During casting, a manufacturer pours a liquid, usually molten metal alloys or plastic, into a mold. As it solidifies, the material assumes the shape of the mold cavity. Casting utilizes either temporary or longer-lasting molds to create objects in a variety of sizes and shapes. It usually allows manufacturers to reproduce surface details.
Die casting developed as a casting methodology during the Industrial Revolution. It provides a way to create cast products in high volumes in automated mass production environments using die casting machines. Modern squeeze casting has arisen as a modified form of die casting.
Squeeze casting has grown in popularity in recent years because it enables manufacturers to produce high volumes of metal castings which display low porosity. During many other casting processes, the pouring of metals into molds or dies will entrap air bubbles; the escaping gases create pores on the surface of work pieces. In the worst case scenario, the solidifying molten metal retains entrapped pockets of tiny bubbles or gas within metal parts. High porosity provides grounds for part rejection by customers. The use of squeeze casting enables metal part manufacturers to overcome many problems associated with porosity.
Squeeze casting involves a modification of the conventional die casting process. Die casting today creates many low-cost, widely used consumer items. For example, manufacturers often generate small aluminum or zinc alloy metal parts using die casting.
While a manufacturer performs die casting at a rapid pace by injecting molten metal into a two-part die in a die casting machine through gated channels, during direct squeeze casting the manufacturer sends molten metal at a slower rate only into the lower half of the die. The manufacturer will usually heat the lower die in advance of pouring in order to help keep the metal in a liquid state longer and prevent premature solidification. Molten metal sometimes flows into the lower die.
The closure of the upper die then precedes the application of intense pressure (in a process somewhat analogous to the forging performed by a blacksmith). In this way, squeeze casting helps produce more finely grained, compressed metal components. It also permits manufacturers to reproduce surface details in squeeze castings.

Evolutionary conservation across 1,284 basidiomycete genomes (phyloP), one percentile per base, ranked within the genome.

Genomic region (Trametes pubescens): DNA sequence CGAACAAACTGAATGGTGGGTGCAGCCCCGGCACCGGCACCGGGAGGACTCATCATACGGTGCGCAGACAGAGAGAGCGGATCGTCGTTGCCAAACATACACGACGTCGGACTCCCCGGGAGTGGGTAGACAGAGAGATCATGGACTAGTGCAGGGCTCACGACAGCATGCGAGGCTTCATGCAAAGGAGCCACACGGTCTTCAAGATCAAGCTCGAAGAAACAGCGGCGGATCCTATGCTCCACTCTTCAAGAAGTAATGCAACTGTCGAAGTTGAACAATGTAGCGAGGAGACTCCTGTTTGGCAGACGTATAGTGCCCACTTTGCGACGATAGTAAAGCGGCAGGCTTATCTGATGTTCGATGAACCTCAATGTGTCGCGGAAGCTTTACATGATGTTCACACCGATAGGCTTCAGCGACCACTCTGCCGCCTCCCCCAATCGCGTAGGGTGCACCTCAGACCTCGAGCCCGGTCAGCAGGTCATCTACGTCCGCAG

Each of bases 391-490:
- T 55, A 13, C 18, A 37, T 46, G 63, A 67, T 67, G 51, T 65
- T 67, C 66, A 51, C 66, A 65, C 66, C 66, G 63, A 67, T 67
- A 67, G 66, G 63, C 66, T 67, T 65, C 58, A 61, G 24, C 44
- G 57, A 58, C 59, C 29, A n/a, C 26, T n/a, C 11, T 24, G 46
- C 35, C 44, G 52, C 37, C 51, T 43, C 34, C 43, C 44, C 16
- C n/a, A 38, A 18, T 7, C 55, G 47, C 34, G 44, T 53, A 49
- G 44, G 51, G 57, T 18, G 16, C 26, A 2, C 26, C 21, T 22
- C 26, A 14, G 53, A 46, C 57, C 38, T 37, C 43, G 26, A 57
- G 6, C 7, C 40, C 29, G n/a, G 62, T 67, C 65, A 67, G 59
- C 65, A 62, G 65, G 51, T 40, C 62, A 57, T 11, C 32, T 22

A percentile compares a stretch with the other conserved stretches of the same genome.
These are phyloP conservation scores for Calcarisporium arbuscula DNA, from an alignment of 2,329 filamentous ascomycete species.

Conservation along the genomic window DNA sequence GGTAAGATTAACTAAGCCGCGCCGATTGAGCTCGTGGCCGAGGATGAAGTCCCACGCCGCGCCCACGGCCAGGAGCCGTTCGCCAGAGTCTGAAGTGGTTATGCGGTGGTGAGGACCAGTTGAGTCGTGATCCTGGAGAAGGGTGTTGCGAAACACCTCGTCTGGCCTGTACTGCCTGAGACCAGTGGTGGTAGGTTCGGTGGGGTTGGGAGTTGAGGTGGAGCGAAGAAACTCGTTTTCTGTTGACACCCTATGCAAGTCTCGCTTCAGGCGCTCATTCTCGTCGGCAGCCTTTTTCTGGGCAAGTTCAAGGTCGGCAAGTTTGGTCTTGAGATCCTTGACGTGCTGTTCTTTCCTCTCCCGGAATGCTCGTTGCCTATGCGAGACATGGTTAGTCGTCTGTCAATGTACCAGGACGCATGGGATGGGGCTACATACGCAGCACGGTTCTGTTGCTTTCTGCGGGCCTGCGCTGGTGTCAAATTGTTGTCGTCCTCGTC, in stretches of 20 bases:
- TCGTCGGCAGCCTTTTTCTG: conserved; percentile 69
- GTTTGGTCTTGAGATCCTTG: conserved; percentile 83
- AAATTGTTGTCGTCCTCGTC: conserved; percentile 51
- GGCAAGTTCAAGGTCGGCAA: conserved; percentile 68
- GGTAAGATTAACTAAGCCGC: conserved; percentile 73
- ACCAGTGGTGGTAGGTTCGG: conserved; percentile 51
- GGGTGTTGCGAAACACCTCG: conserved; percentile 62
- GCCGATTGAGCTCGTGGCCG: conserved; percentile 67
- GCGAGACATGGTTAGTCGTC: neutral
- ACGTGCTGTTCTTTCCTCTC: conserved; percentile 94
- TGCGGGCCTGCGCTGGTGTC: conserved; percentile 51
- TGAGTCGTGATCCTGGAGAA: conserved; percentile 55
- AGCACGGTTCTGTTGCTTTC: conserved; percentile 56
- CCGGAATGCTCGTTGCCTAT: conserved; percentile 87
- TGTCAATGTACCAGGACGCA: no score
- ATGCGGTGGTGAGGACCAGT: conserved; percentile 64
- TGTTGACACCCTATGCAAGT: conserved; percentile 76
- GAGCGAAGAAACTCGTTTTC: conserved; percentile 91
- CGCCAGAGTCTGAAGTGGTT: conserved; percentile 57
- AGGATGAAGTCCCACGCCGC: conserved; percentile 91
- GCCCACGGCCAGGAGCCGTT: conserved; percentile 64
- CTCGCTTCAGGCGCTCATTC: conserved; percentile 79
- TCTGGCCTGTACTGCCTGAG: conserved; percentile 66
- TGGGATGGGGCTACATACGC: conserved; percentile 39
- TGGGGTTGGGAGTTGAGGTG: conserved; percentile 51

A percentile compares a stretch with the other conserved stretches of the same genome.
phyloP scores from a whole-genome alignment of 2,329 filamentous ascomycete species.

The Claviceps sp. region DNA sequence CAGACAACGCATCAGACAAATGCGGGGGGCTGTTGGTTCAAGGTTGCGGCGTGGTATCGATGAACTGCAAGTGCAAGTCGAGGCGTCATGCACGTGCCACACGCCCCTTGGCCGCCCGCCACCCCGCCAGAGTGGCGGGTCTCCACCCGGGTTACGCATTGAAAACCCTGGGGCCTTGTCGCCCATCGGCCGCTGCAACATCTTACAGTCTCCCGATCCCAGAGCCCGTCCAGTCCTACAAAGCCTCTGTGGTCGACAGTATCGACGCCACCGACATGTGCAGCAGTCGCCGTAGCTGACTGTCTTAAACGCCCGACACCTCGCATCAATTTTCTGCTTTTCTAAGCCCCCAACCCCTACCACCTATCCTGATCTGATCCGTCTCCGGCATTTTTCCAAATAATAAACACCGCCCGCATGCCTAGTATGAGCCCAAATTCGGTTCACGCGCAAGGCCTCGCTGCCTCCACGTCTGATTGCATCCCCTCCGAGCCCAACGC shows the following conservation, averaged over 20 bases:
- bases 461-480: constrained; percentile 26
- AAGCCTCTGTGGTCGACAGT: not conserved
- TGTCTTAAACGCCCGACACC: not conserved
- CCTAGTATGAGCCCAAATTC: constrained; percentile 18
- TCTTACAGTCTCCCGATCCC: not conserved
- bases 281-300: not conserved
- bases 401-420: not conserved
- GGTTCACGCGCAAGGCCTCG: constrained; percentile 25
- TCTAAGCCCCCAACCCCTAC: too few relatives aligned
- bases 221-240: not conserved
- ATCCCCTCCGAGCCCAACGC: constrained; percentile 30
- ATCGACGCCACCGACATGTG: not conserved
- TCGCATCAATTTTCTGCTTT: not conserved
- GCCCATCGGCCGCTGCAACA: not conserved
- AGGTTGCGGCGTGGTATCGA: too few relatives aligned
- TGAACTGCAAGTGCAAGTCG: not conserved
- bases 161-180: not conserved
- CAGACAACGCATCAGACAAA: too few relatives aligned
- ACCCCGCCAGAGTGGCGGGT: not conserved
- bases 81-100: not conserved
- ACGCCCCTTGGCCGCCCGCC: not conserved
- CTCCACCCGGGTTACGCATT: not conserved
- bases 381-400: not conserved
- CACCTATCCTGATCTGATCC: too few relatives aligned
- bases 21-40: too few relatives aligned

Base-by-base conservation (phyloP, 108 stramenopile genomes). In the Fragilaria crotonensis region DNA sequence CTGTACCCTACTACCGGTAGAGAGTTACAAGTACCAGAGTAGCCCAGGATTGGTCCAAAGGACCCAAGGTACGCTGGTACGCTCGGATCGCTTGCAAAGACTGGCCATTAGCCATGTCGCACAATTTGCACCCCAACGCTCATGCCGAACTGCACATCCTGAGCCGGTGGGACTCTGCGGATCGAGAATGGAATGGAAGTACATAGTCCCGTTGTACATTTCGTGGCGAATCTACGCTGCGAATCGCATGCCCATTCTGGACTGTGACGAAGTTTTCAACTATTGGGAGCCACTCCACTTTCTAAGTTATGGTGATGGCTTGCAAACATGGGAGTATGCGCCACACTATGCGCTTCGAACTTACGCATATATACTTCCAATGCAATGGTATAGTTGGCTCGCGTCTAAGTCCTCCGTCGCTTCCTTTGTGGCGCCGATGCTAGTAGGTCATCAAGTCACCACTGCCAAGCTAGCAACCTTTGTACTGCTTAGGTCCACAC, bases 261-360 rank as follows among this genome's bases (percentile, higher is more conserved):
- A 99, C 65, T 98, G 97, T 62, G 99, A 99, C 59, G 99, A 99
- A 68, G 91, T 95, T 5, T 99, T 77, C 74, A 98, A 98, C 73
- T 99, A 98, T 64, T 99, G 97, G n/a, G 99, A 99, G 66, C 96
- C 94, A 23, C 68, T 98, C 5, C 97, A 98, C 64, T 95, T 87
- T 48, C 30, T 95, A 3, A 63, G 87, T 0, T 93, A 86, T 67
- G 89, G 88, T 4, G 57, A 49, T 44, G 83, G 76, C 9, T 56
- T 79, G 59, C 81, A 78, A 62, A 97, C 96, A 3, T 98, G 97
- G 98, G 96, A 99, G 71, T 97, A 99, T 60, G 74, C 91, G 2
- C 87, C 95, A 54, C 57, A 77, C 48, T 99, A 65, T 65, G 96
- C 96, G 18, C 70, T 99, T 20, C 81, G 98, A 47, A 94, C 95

During the production of metal parts through squeeze casting, manufacturers have developed two broad types of low porosity casting: direct squeeze casting (also known as liquid metal forging) and indirect squeeze casting.
During indirect squeeze casting, a manufacturer employs an automatic pump to inject a measured plug of molten metal into the bottom of a squeeze casting die through broad gates. This step occurs prior to the application of intense pressure. This type of casting may require a significant capital investment in equipment, since it significantly modifies the operation of conventional die casting machines. A computer controlled manufacturing environment may assist this manufacturing process by offering the manufacturer greater control over the speed of production.
During both types of casting, manufacturers may perform squeeze casting operations in vacuum-controlled environments in some settings. Both the intended use of the metal parts created through direct or indirect squeeze casting and the properties of the raw materials employed during production sometimes influence the choice of manufacturing technologies. Both squeeze casting methods have increased in popularity in recent years because these techniques provide a way to minimize the porosity of castings.
Many manufacturers today seek information concerning squeeze casting materials and applications. Bunty LLC assists customers in this situation. We offer a full range of high quality squeeze casting services:
The raw materials employed in squeeze casting run the gamut from ferrous metal alloys to zinc, aluminum and magnesium alloys. This casting process proves useful when companies seek to create high quality low porosity castings using lightweight metal alloys. It does require an investment in die casting technology capable of accommodating slower die filling.
Since dies fill more slowly during this type of casting, the hardening of the metal prior to the completion of the pouring process sometimes challenges manufacturers. A number of companies offer proprietary lubricant products to assist with squeeze casting. In addition to raw materials, manufacturers who produce these types of castings invest in specialized die casting equipment and lubricants.
Manufacturers have discovered numerous applications for squeeze castings in a variety of economic sectors. This method of casting has achieved popularity as a way to create high quality automotive parts, including chassis frames and other components sometimes containing lighter weight metals. It also offers a means of creating boat propellers and small turbine blades.
As a form of casting, squeeze casting supplies some important advantages.
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